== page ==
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Publication numberUS3692958 A
Publication typeGrant
Publication dateSep 19, 1972
Filing dateMar 2, 1971
Priority dateMar 2, 1970
Publication numberUS 3692958 A, US 3692958A, US-A-3692958, US3692958 A, US3692958A
InventorsLeslie E Basil Dymoke
Original AssigneeInt Standard Electric Corp
Export CitationBiBTeX, EndNote, RefMan
External Links: USPTO, USPTO Assignment, Espacenet
Microphone headsets
US 3692958 A
Abstract
A microphone headset worn on the ear without a head-band. The receiver and microphone are in a housing suspended from an earmould carried in the outer ear and a speech tube extends from the microphone to near the lips.
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Description  (OCR text may contain errors)

United States Patent Dymoke [451 Sept. 19, 1972 MICROPHONE HEADSETS [72] Inventor: Leslie E. Basil Dymoke, Bradshaw, Edgware, England [73] Assignee: International Standard Electric Corporation, New York, NY.

221 Filed: March 2,1971

21 Appl.No.: 120,207

[30] Foreign Application Priority Data March 2, 1970 Great Britain ...9,880/7O [52] US. Cl. ..l79/l56 A [51] Int. Cl. .....H04m 1/05 [58] Field of Search 4179/156 [56] References Cited UNITED STATES PATENTS 3,440,365 4/1969 Bryant et al. ..179/l56 3,184,556 5/1965 Larkin.....' ..179/l56 3,280,273 10/1966 Flygstad et al ..179/156 3,588,384 6/1971 Negley ..l79/l56 2,904,640 9/1959 Dreher et al ..179/156 Primary Examiner-William C. Cooper Assistant ExaminerWilliam C. Cooper Att0rney-C. Cornell Remsen, Jr., Walter J. Baum, Percy P. Lantzy, J. Warren Whitesel, Delbert P. Warner and James B. Raden [57] ABSTRACT A microphone headset worn on the ear without a head-band. The receiver and microphone are in a housing suspended from an earmould carried in the outer ear and a speech tube extends from the microphone to near the lips.

1 Claim, 5 Drawing Figures PATENTEDsEP 19 m2 Inventor L .E.B. DYMOKE-BRADSHAW A Home y MICROPHONE HEADSETS This invention relates to microphone headsets for use by telephone operators or other persons using communications systems in a hands free manner.

According to the invention there is provided a microphone headset having in combination:

a microphone and a receiver;

means for holding the microphone and receiver together; an acoustic tube adapted to convey sound from the wearers mouth to the microphone and having means at one end for attaching it to the microphone; and

an'earmould shaped to fit into the wearers outer ear,

the earmould having means for attaching it to the receiver and a tubular passage adapted to convey sound from the receiver to the ear canal;

the combination being such that when the headset is in use the receiver, microphone, holding means and acoustic tube are carried by the wearers ear together with the earmould.

Embodiments of the invention will now be described with reference to the accompanying drawings in which;

FIG. 1 shows a plan view, partly sectioned, of a first microphone headset according to this invention;

FIG. 1A shows an enlarged view of the portion of the microphone headset ringed in FIG. 1;

FIG. 2 shows a side view of the microphone headset shown in FIG. 1;

FIG. 3 shows a sectioned end view of a second microphone headset according to this invention, without the earmould and the acoustic speech tube; and

FIG. 4 shows an exploded side view of a third microphone headset according to this invention.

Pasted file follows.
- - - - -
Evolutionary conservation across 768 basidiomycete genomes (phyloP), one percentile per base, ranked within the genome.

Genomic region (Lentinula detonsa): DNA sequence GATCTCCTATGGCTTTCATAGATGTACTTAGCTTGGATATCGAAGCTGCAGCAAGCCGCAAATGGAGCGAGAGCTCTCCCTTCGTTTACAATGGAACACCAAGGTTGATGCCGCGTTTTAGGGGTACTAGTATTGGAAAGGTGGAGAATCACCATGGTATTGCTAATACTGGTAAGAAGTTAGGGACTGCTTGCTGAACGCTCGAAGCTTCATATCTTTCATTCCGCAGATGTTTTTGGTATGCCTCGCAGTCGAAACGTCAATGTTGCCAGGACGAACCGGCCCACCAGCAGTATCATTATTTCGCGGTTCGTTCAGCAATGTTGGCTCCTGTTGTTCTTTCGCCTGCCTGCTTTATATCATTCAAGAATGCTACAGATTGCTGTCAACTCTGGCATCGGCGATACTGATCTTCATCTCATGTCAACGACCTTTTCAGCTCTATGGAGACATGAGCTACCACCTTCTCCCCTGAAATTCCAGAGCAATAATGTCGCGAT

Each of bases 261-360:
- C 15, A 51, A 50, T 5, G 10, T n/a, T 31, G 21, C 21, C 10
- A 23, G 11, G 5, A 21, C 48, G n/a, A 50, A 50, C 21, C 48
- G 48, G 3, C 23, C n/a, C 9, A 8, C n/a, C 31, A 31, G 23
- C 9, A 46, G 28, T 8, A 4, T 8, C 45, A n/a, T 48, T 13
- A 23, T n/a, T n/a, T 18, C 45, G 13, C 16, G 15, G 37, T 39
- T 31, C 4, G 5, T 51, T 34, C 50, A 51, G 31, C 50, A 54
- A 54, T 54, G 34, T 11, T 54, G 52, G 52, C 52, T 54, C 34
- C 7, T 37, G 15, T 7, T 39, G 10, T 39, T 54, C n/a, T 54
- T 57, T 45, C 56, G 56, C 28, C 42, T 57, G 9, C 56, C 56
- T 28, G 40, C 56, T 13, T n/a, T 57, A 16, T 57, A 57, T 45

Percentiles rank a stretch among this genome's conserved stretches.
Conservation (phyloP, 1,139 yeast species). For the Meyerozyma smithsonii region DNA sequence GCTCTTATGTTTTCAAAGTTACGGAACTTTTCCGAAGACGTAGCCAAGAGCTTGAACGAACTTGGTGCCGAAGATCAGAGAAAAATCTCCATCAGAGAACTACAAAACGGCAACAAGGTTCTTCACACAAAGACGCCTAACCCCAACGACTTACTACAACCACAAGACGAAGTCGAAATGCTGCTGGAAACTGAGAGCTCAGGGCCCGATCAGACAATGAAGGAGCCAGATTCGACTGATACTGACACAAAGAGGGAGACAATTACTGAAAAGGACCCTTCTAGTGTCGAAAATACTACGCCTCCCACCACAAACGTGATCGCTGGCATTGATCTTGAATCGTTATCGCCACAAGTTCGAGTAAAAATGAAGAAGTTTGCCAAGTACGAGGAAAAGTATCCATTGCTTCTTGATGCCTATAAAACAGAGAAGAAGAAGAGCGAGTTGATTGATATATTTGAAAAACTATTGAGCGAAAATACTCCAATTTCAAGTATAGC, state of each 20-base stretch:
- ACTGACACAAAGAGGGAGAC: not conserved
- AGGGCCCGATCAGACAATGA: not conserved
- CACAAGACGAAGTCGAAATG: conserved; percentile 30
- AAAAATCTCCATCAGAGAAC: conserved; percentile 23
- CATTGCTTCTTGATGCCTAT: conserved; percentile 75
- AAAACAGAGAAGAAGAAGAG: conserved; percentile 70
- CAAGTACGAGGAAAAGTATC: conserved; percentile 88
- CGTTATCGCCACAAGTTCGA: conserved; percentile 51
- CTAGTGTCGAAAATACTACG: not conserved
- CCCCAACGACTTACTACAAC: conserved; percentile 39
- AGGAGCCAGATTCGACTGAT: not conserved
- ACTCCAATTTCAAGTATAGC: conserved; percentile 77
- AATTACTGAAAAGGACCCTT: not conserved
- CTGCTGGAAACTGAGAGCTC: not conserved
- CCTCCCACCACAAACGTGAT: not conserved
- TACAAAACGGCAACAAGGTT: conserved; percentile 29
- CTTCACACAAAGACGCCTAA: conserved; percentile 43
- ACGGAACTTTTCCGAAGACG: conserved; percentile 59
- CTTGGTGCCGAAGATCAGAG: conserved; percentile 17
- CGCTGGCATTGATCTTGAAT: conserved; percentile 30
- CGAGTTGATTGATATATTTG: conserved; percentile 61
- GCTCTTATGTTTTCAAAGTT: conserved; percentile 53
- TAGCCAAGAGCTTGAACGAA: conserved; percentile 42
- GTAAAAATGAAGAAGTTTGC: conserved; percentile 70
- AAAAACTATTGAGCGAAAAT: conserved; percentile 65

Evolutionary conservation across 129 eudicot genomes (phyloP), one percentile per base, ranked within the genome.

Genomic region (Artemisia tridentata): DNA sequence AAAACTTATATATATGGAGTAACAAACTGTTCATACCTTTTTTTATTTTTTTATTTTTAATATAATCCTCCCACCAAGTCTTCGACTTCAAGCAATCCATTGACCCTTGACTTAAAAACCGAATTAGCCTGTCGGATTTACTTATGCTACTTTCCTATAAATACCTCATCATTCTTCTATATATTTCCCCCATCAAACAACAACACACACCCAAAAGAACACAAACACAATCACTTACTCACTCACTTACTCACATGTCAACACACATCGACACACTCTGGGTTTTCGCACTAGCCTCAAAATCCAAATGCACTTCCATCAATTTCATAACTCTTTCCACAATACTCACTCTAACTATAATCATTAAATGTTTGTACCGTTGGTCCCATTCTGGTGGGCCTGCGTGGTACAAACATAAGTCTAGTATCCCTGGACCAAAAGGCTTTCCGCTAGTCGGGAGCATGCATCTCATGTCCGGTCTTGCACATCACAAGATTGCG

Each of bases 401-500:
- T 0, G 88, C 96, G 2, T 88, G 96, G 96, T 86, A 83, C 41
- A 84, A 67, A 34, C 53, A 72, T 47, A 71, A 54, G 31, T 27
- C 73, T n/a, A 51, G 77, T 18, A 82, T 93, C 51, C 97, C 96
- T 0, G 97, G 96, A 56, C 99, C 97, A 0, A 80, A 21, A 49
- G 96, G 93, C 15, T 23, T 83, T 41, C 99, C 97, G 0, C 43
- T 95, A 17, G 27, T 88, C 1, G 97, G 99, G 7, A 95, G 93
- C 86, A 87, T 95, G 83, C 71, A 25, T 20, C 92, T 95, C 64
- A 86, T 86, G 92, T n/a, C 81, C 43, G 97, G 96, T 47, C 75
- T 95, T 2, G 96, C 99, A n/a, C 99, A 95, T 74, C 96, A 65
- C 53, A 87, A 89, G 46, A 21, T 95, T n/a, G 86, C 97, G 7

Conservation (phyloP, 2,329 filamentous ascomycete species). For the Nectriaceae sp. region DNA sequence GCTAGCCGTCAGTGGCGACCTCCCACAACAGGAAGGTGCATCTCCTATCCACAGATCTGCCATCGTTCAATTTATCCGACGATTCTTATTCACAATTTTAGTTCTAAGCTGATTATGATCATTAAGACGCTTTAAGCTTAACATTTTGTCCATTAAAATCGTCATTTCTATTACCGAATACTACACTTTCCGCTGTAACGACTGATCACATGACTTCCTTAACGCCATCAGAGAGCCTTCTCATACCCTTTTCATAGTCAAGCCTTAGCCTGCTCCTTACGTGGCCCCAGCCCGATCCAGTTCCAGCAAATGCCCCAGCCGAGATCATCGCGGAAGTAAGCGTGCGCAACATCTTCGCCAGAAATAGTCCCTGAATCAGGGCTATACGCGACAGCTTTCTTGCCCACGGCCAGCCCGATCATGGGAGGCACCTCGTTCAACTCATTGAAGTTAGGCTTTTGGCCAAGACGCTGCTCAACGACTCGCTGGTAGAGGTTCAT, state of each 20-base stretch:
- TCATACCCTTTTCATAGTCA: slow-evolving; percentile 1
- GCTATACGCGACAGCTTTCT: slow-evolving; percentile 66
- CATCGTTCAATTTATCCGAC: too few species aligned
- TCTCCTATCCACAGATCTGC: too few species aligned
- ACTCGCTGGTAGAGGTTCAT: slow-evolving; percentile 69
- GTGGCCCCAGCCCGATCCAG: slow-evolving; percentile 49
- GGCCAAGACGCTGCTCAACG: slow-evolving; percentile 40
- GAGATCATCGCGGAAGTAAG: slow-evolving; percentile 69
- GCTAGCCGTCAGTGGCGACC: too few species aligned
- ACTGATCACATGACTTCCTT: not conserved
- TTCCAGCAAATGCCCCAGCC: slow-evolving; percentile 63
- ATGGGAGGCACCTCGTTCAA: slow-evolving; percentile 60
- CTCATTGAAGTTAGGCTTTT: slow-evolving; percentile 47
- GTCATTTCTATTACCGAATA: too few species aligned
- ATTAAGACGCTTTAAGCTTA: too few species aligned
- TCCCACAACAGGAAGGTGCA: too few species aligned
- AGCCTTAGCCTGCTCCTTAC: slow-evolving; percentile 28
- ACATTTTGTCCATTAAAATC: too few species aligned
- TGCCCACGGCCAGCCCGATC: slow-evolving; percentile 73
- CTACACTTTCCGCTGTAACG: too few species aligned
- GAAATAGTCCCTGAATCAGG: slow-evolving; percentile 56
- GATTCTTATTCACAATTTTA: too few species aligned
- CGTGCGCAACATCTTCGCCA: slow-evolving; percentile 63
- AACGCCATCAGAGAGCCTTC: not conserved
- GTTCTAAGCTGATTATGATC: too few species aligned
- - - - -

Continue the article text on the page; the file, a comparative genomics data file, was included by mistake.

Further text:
Referring now to FIGS. 1, 1A and 2, the microphone headset includes two electro-acoustic transducers, a microphone (transmitter) 10 and a receiver (earphone) 11. Both the transducers 10 and 11 are miniature electromagnetic button transducers of the type known for their use in hearing aids. Each transducer (which can have a moving-iron drive unit) has a socket (not shown), and a tubular projection 101 (111) for the inlet (or egress respectively) of sound. The tubular projections (nipples) have a re-entrant frustoconical shape.

The two transducers 10 and 11 are housed side byside in a two-part container or housing consisting of a plastics lid 12 which snap-fits on to a plastics tray 13 in the-manner shown in FIG. 1A to provide a flush surface on the container. The internal depth of the container is just greater than that of the transducers l and 11 (not counting the nipples 101, 111), and this difference in depth is taken up by soft buffers 14 which protect the transducers and take up slack in the snap-fitting arrangement.

The receiver nipple 111 projects through a hole 121 and the lid 12 and clips into a socket portion 151 of a plastics earmould 15 which is shaped to fit into the wearers outer ear and has a tubular passage 152 adapted to convey sound from the receiver 11 to the ear canal of the wearer. The socket 151 in the earmould is such that the earmould l and the container with the receiver 11 are capable of relative rotation around the axis of the nipple 111. The earmould is generally of the type known for its use in holding the justment.

button" type of hearing aidearphones, although it may be modified from this generally known type in a manner which will be described later. The earmould 15 may, if desired, be custom moulded to fit the ear of the individual wearer, or may be selected from a limited number of standardized sizes and shapes.

An acoustic tube (speech tube) 16 which is adapted to convey sound from the wearers mouth to the microphone 10 is connected to a cap 17 having a socket 171 by which it clips on to the microphone nipple 101 where it projects through a hole 131 in the tray 13. The connection 172 between the tube 16 and the cap 17 is constructed so that the tube 16 is rotatable around its own longitudinal axis; for example it could be a ball and socket joint with a tubular passage through it leading from the tube 16 to a tubular passage in the cap 17 which leads to the sound inlet passage of the microphone nipple 101. The socket 171 in the cap 17 is such that the cap 17, and hence the tube 16, is capable of rotation around the axis of the nipple 101. The tube 16 could be constructed in two parts slideable with respect to each other so that the total length of the tube 16 can be reduced or extended over a range of ad- Electrical connections to the two transducers are made via wires which extend in a cord 18 through a grommet 19in the tray part 13 of the container.

Referring now to FIG. 3, a second microphone headset is shown with the microphone 10 and the receiver 11 arranged back-to-back. The earmould and speech tube are not shown, but they are the same as the earmould 15 and the acoustic tube 16 with its cap 17 shown in FIGS. 1 and 2, and clip on to the nipples 111 and 101 respectively in the same manner as shown in FIGS. 1 and 2. A two part plastics container or housing is again provided, but this time it takes the form of two cylinders 20 and 21 which are held together by a snap fit arrangement (not shown). Buffers (not shown) are provided between the two transducers to protect them and take up slack in the snap-fit arrangement.